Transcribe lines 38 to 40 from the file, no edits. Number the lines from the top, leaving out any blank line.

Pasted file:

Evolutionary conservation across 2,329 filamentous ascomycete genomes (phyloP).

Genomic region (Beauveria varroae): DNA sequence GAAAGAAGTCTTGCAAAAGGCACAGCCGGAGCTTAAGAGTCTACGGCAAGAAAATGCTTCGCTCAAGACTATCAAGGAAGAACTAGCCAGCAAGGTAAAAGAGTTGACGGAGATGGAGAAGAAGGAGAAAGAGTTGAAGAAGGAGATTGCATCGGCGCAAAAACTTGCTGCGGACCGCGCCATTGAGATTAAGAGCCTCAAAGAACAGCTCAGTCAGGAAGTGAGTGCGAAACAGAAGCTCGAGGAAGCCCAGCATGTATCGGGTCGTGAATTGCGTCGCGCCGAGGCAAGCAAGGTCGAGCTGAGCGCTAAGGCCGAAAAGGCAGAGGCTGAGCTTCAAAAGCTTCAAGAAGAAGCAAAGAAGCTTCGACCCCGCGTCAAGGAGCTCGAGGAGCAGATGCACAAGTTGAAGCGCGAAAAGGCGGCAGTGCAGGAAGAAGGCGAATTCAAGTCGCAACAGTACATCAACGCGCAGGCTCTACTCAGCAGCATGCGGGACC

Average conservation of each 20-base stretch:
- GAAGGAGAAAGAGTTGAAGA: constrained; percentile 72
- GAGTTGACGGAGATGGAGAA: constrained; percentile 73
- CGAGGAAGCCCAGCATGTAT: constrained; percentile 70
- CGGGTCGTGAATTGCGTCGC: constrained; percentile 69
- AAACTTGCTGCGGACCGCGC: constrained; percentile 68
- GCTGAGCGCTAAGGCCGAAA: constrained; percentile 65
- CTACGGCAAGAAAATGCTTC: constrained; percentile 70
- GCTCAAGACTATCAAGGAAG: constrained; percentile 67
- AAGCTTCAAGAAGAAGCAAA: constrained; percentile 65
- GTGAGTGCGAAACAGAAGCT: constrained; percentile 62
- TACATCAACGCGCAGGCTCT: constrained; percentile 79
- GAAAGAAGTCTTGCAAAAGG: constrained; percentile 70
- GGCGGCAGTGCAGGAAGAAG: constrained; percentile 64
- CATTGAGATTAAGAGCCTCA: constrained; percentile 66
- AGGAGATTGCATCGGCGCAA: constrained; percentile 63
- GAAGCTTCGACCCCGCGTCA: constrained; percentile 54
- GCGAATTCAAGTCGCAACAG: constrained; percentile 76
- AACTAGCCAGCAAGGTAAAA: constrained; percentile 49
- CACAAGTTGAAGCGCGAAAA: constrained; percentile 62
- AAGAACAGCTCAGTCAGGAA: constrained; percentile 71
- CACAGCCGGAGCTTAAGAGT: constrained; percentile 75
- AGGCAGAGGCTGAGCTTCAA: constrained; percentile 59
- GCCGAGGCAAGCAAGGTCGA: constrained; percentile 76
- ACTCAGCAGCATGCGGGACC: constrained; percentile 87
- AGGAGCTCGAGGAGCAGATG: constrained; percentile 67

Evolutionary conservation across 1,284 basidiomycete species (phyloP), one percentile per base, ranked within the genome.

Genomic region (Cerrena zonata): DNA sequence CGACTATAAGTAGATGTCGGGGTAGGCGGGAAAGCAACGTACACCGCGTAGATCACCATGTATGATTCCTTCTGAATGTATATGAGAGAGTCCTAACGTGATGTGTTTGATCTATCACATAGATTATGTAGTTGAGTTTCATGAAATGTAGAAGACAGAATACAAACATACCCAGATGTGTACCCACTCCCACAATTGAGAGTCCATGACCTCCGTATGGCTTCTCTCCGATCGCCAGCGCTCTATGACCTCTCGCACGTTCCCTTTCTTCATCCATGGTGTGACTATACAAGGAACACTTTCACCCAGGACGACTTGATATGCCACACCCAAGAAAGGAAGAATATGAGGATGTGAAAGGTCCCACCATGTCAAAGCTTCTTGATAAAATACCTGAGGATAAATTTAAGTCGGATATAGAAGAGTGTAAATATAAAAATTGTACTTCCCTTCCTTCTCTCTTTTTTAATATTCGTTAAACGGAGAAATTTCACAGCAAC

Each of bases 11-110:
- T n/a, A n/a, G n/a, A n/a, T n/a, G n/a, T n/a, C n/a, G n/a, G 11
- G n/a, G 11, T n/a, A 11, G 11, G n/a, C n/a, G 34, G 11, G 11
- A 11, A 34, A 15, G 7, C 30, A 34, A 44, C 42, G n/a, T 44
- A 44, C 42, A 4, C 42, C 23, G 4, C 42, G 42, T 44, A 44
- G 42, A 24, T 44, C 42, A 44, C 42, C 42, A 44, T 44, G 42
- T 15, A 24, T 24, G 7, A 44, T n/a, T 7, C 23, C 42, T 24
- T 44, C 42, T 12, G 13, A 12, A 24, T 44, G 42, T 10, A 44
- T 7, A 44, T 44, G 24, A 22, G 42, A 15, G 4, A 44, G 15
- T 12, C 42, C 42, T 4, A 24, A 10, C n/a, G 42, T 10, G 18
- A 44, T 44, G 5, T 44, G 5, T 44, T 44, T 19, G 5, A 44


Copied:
- T 44, C 42, T 12, G 13, A 12, A 24, T 44, G 42, T 10, A 44
- T 7, A 44, T 44, G 24, A 22, G 42, A 15, G 4, A 44, G 15
- T 12, C 42, C 42, T 4, A 24, A 10, C n/a, G 42, T 10, G 18